12 On each round, Forecaster offers bets. Skeptic chooses a bet. Reality decides the outcome. In what ways can we relate the players and their moves to the world? Possible interpretations of Forecaster: -- a theory (e.g. quantum mechanics) -- a model or strategy for prediction -- a market -- a television weather forecaster Possible interpretations of Skeptic: -- a scientist testing a theory or model or weather forecaster -- a strategy for testing -- an investor Possible interpretations of the bets: -- Someone is willing to offer the bets. -- Someone is disposed to accept the bets. [What does disposed mean?] -- It is safe to offer the bets. [What does safe mean?] -- Someone conjectures it is safe to offer the bets. 12

13 On each round, Forecaster offers bets. Skeptic chooses a bet. Reality decides the outcome. This game sharpens the picture advocated by de Finetti beginning in 1930s. But de Finetti considered only a subjective interpretation. De Finetti s interpretion is a behavioral theory about YOU (Forecaster). Skeptic s only role is to enforce Forecaster s coherence. Reality is hardly mentioned. There is no clear specification of the players information or goals. Modern game theory was just taking shape (von Neumann 1927, Borel 1938). 13

14 De Finetti s betting game Bruno de Finetti, 1937 Three players: Forecaster, Skeptic, and Reality For each event A, Forecaster announces P(A). For each real s, Forecaster offers to pay s P(A) in order to get s if A happens. Skeptic chooses from these bets. Reality decides which events happen. De Finetti is interested in only one interpretation: Forecaster (You) is a person in the world. Forecaster s offers are his beliefs. What properties must these beliefs have to avoid sure loss? 14

15 Other subjectivists (Fortet, Smith) used betting pictures not so readily assimilated to Shafer/Vovk. Robert Fortet s betting game (1951) Two players: Forecaster and Reality For each x 1, Forecaster chooses between paying x and getting back 1 if A happens paying 1-x and getting back 1 if A doesn t happen or says he cannot choose. Reality decides whether A happens or not. Fortet used this game to define Forecaster s upper and lower probabilities. Lower probability = upper bound of x for which he prefers the bet on A. Upper probability = lower bound of x for which he prefers the bet against A. 15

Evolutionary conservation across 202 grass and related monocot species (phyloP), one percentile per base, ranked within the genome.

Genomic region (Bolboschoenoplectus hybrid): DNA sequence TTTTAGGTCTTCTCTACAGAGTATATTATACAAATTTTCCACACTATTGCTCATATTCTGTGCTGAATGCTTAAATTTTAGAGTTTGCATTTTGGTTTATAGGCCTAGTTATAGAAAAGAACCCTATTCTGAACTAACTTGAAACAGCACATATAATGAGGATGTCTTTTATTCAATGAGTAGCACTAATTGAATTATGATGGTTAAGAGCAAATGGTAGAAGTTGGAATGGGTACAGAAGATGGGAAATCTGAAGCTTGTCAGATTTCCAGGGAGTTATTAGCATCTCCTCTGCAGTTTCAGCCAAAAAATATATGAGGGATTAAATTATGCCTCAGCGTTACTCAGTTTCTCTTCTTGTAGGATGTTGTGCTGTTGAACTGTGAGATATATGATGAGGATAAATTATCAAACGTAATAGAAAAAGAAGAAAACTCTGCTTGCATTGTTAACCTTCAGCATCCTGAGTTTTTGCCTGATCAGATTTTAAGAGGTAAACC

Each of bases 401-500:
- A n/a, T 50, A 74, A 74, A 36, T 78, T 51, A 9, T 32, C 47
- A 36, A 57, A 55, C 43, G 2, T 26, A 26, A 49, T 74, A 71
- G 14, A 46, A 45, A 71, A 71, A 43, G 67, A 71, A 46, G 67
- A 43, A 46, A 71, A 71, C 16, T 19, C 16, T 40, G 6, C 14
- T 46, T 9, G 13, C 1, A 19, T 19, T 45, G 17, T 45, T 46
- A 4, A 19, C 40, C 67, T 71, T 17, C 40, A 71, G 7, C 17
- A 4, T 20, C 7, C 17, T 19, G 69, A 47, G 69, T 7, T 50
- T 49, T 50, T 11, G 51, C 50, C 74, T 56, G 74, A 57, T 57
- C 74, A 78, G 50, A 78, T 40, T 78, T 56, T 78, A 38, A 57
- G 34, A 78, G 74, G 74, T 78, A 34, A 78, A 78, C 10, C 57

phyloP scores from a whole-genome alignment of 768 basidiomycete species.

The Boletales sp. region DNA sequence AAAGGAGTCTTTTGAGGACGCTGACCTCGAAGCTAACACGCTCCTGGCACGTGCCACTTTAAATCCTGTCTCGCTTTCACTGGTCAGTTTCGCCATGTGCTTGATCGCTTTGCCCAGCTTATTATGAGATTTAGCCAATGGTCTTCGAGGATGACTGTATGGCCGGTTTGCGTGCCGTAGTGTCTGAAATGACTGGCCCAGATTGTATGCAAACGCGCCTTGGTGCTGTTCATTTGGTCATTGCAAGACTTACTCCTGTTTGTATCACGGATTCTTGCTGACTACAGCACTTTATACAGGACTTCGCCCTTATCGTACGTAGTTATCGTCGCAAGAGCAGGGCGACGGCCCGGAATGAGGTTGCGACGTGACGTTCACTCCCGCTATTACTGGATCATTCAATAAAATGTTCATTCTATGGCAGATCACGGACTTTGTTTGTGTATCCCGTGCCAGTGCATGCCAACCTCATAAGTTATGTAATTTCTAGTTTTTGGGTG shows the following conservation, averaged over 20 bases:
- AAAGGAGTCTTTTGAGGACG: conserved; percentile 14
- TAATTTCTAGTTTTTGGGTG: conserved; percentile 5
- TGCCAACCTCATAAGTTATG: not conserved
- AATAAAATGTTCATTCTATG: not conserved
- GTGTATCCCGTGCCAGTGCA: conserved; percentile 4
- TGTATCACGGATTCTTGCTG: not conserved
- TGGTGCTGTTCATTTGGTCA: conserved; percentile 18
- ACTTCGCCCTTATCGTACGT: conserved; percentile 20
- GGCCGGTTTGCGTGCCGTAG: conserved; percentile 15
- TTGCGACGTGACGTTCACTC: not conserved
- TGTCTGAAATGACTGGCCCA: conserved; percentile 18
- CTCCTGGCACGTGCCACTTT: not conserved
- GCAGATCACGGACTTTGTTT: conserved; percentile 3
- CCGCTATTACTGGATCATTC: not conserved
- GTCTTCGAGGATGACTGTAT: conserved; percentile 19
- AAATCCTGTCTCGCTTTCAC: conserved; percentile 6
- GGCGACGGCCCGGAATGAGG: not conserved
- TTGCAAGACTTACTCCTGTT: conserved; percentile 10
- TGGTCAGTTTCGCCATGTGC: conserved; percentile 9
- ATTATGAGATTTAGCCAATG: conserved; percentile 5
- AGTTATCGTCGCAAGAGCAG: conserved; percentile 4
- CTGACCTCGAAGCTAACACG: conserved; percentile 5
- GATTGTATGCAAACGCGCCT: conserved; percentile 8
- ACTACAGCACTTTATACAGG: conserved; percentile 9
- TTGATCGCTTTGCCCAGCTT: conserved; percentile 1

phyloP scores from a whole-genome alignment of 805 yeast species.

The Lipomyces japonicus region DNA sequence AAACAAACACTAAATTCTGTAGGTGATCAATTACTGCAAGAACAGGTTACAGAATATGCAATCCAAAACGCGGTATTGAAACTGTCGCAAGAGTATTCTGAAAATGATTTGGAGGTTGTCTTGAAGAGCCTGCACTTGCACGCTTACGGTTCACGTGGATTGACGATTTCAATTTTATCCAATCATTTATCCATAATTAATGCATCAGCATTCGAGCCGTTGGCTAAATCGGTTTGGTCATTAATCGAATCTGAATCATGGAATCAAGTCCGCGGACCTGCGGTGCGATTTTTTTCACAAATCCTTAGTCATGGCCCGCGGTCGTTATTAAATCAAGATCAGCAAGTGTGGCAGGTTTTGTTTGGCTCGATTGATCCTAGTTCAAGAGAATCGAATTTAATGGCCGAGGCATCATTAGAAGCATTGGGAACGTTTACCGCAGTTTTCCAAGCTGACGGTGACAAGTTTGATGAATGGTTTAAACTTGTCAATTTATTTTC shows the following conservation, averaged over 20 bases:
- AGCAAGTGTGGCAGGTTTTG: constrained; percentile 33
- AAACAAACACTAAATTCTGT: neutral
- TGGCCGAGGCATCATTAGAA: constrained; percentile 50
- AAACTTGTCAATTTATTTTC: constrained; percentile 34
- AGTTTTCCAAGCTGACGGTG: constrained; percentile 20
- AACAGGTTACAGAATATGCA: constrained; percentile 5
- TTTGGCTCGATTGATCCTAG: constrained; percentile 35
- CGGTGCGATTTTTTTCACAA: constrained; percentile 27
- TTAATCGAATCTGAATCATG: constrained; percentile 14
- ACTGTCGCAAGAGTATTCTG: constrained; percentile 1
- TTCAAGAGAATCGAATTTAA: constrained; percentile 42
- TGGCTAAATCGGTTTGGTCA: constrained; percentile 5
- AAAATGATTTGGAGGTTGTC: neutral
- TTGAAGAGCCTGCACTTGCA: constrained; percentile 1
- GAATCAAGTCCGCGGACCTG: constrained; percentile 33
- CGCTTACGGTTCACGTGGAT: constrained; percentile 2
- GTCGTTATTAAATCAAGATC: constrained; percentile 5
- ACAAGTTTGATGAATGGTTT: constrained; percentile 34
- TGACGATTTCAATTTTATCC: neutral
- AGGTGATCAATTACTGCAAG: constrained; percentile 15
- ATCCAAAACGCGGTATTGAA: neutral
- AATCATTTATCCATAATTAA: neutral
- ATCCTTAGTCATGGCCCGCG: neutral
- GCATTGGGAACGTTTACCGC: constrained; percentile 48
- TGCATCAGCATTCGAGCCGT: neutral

16 Smith s betting game Cedric Smith, 1961 Three players: Bob, Charles, Umpire Umpire names a positive number w. Bob says whether he will bet on B against C at these odds. Umpire names a positive stake x, not too large. Charles pays Bob x if B happens. Bob pays Charles wx if C happens. Interpretation is similar de Finetti s, inasmuch as we identify Bob with a real person and study his opinions. Umpire is our Skeptic, missing from de Finetti. Charles is a passive counterparty. Reality is implicit. 16

17 Walley s betting game [loosening of de Finetti s] Peter Walley, Three players: Forecaster, Skeptic, and Reality For each uncertain payoff X and each number p, Forecaster announces whether he is disposed to pay p for X. Skeptic decides which dispositions to take advantage of. Reality decides the values of uncertain payoffs. Interpretation the same as de Finetti s. But you may get only upper and lower probabilities. 17

18 Phil Dawid (2004): I myself have been enormously influenced by the uncompromisingly personalist approach to Probability set out by de Finetti. At the same time, I do take seriously the criticism that, if this theory is to be more than a branch of Psychology, some further link with external reality is needed. My way of saying it: 1. An intepretation of probability is a way of linking a betting story to the world. 2. There is no single correct interpretation. 18

19 1. Probability began with betting. 2. To interpret probability, relate a story about betting to the world. 3. There is more than one way of doing this. 4. Game theoretic probability teaches us how to use betting strategies as statistical tests. 5. Under repetition with feedback, good probability forecasting is possible. Non-additivity is not needed. 6. Probabilities merit being called causal if they make good long-run predictions (pass statistical tests) without feedback. Causal probabilities may be additive or non-additive. 7. Assessment of evidence requires judgement outside any framework for repetition. 8. Conditional probability (Bayes) relies on constitutive judgements of irrelevance (independence). 9. Non-additive belief functions also rely on constitutive judgments of irrelevance. 19

20 Measure-theoretic probability begins with a probability space: Classical: elementary events with probabilities adding to one. Modern: space with filtration and probability measure. Probability of A = total of probabilities for elementary events that favor A. Game-theoretic probability begins with a game: One player offers prices for uncertain payoffs. Another player decides what to buy. Probability of A = initial stake you need in order to get 1 if A happens. 20

21 Theorems in game-theoretic framework We prove a theorem (e.g., law of large numbers) by constructing a strategy that multiplies the capital risked by a large factor if the theorem fails. Statistics in game theoretic framework A statistical test is a strategy for trying to multiply the capital risked. Cournot s principle Measure-theoretic: Event of small probability will not happen. Reject the theory if it does. Game-theoretic: Strategy for multiplying capital by large factor will not succeed. Reject the theory if it does. 21

22 Phil Dawid (2004): We regard a probabilistic theory as falsified if it assigns probability unity to some prespecified theoretical event A, and observation shows that the physical counterpart of the event A is in fact false. My way of saying it: 1. We reject a probabilistic theory if it assigns lower probability close to one for a prespecified event that happens. 2. Equivalently, we reject if a strategy for gambling at prices offered by the theory succeeds in multiplying the capital risked by a large factor. 22